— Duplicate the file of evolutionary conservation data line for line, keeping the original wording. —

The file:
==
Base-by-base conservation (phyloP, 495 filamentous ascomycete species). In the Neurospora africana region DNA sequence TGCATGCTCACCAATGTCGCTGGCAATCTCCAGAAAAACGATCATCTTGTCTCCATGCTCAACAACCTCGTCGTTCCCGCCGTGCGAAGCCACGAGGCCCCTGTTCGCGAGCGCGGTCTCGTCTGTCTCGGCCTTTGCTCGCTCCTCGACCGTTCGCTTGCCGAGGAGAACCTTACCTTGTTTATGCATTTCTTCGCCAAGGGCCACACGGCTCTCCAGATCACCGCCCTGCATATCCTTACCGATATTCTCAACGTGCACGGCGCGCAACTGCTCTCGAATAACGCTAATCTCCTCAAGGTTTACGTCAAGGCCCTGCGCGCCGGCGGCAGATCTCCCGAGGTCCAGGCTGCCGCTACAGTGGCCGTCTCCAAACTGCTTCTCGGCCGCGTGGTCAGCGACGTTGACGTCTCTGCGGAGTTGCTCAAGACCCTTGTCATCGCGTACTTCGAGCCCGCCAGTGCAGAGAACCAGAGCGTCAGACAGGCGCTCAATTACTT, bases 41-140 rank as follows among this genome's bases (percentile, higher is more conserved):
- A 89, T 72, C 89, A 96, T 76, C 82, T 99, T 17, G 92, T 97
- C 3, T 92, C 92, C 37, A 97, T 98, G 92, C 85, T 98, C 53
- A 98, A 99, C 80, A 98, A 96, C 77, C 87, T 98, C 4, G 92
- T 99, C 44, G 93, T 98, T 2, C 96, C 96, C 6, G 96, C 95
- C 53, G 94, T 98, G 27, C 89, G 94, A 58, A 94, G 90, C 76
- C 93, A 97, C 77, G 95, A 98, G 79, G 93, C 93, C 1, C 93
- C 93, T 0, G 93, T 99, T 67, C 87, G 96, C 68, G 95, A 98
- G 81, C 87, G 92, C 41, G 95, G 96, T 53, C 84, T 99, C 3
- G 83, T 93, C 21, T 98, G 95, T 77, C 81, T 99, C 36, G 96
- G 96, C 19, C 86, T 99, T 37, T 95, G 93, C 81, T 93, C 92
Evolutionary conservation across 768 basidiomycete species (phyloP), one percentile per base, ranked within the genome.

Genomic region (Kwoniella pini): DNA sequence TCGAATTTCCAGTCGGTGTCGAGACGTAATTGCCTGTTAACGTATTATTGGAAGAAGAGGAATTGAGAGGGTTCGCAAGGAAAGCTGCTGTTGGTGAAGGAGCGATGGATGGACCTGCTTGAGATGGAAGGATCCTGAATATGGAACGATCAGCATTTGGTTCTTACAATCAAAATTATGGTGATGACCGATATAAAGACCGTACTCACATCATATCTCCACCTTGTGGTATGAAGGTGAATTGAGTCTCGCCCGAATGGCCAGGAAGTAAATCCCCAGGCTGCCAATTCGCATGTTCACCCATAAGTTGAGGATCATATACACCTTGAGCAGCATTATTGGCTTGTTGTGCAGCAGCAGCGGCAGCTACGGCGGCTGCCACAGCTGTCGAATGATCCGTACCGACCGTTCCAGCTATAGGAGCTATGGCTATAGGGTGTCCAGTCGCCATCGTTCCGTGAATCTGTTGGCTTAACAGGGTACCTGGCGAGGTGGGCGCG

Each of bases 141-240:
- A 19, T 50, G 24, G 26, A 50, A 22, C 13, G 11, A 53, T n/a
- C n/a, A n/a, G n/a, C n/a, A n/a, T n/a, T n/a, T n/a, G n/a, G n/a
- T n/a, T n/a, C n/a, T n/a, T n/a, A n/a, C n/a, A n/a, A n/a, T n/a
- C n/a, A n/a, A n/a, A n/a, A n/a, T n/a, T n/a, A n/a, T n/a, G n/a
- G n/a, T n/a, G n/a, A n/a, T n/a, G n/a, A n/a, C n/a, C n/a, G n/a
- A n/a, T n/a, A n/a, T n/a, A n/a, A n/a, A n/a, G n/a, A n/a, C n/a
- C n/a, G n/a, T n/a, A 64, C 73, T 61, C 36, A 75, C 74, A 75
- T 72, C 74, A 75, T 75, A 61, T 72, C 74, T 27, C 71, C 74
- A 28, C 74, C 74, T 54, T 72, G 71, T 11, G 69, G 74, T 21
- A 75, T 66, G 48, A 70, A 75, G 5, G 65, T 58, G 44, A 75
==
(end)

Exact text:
Base-by-base conservation (phyloP, 495 filamentous ascomycete species). In the Neurospora africana region DNA sequence TGCATGCTCACCAATGTCGCTGGCAATCTCCAGAAAAACGATCATCTTGTCTCCATGCTCAACAACCTCGTCGTTCCCGCCGTGCGAAGCCACGAGGCCCCTGTTCGCGAGCGCGGTCTCGTCTGTCTCGGCCTTTGCTCGCTCCTCGACCGTTCGCTTGCCGAGGAGAACCTTACCTTGTTTATGCATTTCTTCGCCAAGGGCCACACGGCTCTCCAGATCACCGCCCTGCATATCCTTACCGATATTCTCAACGTGCACGGCGCGCAACTGCTCTCGAATAACGCTAATCTCCTCAAGGTTTACGTCAAGGCCCTGCGCGCCGGCGGCAGATCTCCCGAGGTCCAGGCTGCCGCTACAGTGGCCGTCTCCAAACTGCTTCTCGGCCGCGTGGTCAGCGACGTTGACGTCTCTGCGGAGTTGCTCAAGACCCTTGTCATCGCGTACTTCGAGCCCGCCAGTGCAGAGAACCAGAGCGTCAGACAGGCGCTCAATTACTT, bases 41-140 rank as follows among this genome's bases (percentile, higher is more conserved):
- A 89, T 72, C 89, A 96, T 76, C 82, T 99, T 17, G 92, T 97
- C 3, T 92, C 92, C 37, A 97, T 98, G 92, C 85, T 98, C 53
- A 98, A 99, C 80, A 98, A 96, C 77, C 87, T 98, C 4, G 92
- T 99, C 44, G 93, T 98, T 2, C 96, C 96, C 6, G 96, C 95
- C 53, G 94, T 98, G 27, C 89, G 94, A 58, A 94, G 90, C 76
- C 93, A 97, C 77, G 95, A 98, G 79, G 93, C 93, C 1, C 93
- C 93, T 0, G 93, T 99, T 67, C 87, G 96, C 68, G 95, A 98
- G 81, C 87, G 92, C 41, G 95, G 96, T 53, C 84, T 99, C 3
- G 83, T 93, C 21, T 98, G 95, T 77, C 81, T 99, C 36, G 96
- G 96, C 19, C 86, T 99, T 37, T 95, G 93, C 81, T 93, C 92
Evolutionary conservation across 768 basidiomycete species (phyloP), one percentile per base, ranked within the genome.

Genomic region (Kwoniella pini): DNA sequence TCGAATTTCCAGTCGGTGTCGAGACGTAATTGCCTGTTAACGTATTATTGGAAGAAGAGGAATTGAGAGGGTTCGCAAGGAAAGCTGCTGTTGGTGAAGGAGCGATGGATGGACCTGCTTGAGATGGAAGGATCCTGAATATGGAACGATCAGCATTTGGTTCTTACAATCAAAATTATGGTGATGACCGATATAAAGACCGTACTCACATCATATCTCCACCTTGTGGTATGAAGGTGAATTGAGTCTCGCCCGAATGGCCAGGAAGTAAATCCCCAGGCTGCCAATTCGCATGTTCACCCATAAGTTGAGGATCATATACACCTTGAGCAGCATTATTGGCTTGTTGTGCAGCAGCAGCGGCAGCTACGGCGGCTGCCACAGCTGTCGAATGATCCGTACCGACCGTTCCAGCTATAGGAGCTATGGCTATAGGGTGTCCAGTCGCCATCGTTCCGTGAATCTGTTGGCTTAACAGGGTACCTGGCGAGGTGGGCGCG

Each of bases 141-240:
- A 19, T 50, G 24, G 26, A 50, A 22, C 13, G 11, A 53, T n/a
- C n/a, A n/a, G n/a, C n/a, A n/a, T n/a, T n/a, T n/a, G n/a, G n/a
- T n/a, T n/a, C n/a, T n/a, T n/a, A n/a, C n/a, A n/a, A n/a, T n/a
- C n/a, A n/a, A n/a, A n/a, A n/a, T n/a, T n/a, A n/a, T n/a, G n/a
- G n/a, T n/a, G n/a, A n/a, T n/a, G n/a, A n/a, C n/a, C n/a, G n/a
- A n/a, T n/a, A n/a, T n/a, A n/a, A n/a, A n/a, G n/a, A n/a, C n/a
- C n/a, G n/a, T n/a, A 64, C 73, T 61, C 36, A 75, C 74, A 75
- T 72, C 74, A 75, T 75, A 61, T 72, C 74, T 27, C 71, C 74
- A 28, C 74, C 74, T 54, T 72, G 71, T 11, G 69, G 74, T 21
- A 75, T 66, G 48, A 70, A 75, G 5, G 65, T 58, G 44, A 75